Colossians 3:16 calls Scripture the Word of Christ.54 When we read His Word and respond to His Word, we are in conversation with Him. Scripture is also said to be the Spirit speaking (Hebrews 10:15–1655). If Scripture is the Word of all three persons we may converse with all or any of them in reading it. Christ speaks to us through His Word. We respond to Christ by asking for His help to obey it. We let Him know how much we are depending on Him.56
The historic understanding of Trinitarian prayer is that prayer is both “to the Father, through the Son and in the Spirit” and “to the Father, to the Son, and to the Spirit.”57 I will show here just a bit of the historical data that supports the idea that all members of the Trinity were addressed in prayer in the Christian tradition.
The Nicene Creed, accepted and used in the whole church since the 4th century, says of the Spirit: “who with the Father and the Son is worshiped and glorified.” This means that all three members of the Trinity were prayed to.
Prayers to Jesus were very frequent, even typical, in the early apocryphal Christian writings, including public/liturgical prayers, though they were not commonly used by the second century apologists. Prayers to Jesus became more frequent in certain areas of Christianity after the 4th century.58
Clement of Alexandria (c.150 – c. 215) included a rare prayer to Jesus toward the end of his The Instructor. This prayer appeals to Jesus to perfect believers that they would give thanks and praise to “the unique Father and Son, Son and Father . . . with the Holy Spirit, all in One.” Notice how Trinitarian this prayer is.59
The Eastern Orthodox churches have as part of their tradition the invocation of the Holy Spirit in one of the daily prayers:
Heavenly King, Paraclete, Spirit of truth, who art present everywhere and fillest all things, Treasury of goodness and Giver of life, come, dwell in us and cleanse us from all stain, and of thy mercy, save our souls, Amen.60
See also some other examples in my previous article.
Since it is so important in worship to glorify Father, Son, and Holy Spirit, and the practice finds its basis in the New Testament and in the Christian tradition, I suggest that pastors consider occasionally modeling this kind of Trinitarian worship in public prayer. Those in the congregation need to know that it is not only appropriate but also important to address each member of the Trinity in worship, whether public or private worship. The prayer leader could start by addressing the Father, then address the Son, then the Holy Spirit (according to the order in the Trinity). Each Person in the Godhead should be praised for His unique function in the economy of salvation. The Father could be praised for sending His Son, the Son could be praised for being willing to come and give His life for us, and the Spirit could be praised for His work of guiding believers and convicting sinners.61 The public worship service could close with a benedictory prayer that includes the name of Father, Son, and Holy Spirit.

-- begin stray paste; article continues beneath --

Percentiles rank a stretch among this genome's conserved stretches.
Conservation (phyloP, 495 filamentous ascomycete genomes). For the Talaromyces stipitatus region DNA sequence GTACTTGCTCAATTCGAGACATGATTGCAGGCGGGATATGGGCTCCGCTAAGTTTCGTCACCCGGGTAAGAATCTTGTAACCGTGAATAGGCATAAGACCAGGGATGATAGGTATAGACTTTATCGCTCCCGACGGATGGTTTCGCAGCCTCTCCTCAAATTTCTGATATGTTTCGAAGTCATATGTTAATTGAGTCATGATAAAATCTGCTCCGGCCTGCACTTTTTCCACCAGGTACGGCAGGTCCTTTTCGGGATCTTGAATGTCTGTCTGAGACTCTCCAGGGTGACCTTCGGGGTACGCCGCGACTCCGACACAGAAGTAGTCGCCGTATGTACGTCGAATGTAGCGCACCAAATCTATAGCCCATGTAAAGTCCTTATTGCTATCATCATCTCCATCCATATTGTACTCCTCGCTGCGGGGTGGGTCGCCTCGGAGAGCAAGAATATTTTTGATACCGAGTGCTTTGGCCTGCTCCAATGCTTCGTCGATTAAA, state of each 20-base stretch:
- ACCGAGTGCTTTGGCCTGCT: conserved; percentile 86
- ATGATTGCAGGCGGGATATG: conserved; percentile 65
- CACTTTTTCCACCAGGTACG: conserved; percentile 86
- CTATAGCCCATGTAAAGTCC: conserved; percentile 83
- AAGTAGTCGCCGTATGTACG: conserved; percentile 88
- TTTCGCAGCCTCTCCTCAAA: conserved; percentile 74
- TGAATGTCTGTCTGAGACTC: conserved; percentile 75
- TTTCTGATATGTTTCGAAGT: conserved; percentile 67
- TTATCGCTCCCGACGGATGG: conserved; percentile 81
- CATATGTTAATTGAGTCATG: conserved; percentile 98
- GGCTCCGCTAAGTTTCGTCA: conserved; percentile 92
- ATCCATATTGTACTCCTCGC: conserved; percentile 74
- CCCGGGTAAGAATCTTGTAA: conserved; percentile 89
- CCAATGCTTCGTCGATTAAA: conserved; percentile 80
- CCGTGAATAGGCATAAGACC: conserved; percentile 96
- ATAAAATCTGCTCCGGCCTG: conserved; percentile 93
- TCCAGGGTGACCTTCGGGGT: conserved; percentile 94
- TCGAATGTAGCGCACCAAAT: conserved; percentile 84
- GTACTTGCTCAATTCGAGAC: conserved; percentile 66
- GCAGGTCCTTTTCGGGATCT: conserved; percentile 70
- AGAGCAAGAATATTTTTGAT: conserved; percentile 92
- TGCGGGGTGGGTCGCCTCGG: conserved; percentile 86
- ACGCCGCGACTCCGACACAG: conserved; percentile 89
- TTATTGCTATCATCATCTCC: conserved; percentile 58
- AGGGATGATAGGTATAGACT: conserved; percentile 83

Song leaders could also pick hymns and songs that address each member of the Trinity. Notice that many older hymns and many of the newer praise choruses are prayers to members of the Trinity. These hymns and choruses could be used in church, then taken home to be used in private devotions, as each one of us daily commune with Father, Son, and Holy Spirit.
Barnes, Albert.1834. Notes on the Bible. Retrieved October 25, 2011 from barnes.biblecommenter.com.
Episcopal Church. 1979. Book of Common Prayer.
Clarke, Adam. 1832. Commentary on the Bible. Retrieved October 25, 2011 from clarke.biblecommenter.com/2_corinthians/13.htm.
Cole, Graham A. 2007. He Who Gives Life: The Doctrine of the Holy Spirit. Wheaton, Illinois: Crossway Books.
Grudem, Wayne. 1994. Systematic Theology. Grand Rapids, Michigan: Zondervan.
Holy Bible, New American Standard Version.
Hurtado, Larry. 2003. Lord Jesus Christ: Devotion to Jesus in Earliest Christianity. Grand Rapids, Michigan: Wm. B. Eerdmans Publishing Co.
McGrath, Alister. 1998. Historical Theology: An Introduction to the History of Christian Thought, Oxford: Wiley-Blackwell.
Morris, Leon. 1995. The Gospel according to John in The New International Commentary on the New Testament. Grand Rapids, Michigan: Wm. B. Eerdmans Publishing Co.
Torrance, James B. 1996. Worship, Community & the Triune God of Grace. Downer’s Grove, Illinois: InterVarsity Press.
Watson, Richard. 1883. Theological Institutes. Nashville, Tennessee: Southern Methodist Publishing House.
Wesley, John. 1733. A Collection of Forms of Prayer for Every Day of the Week. London.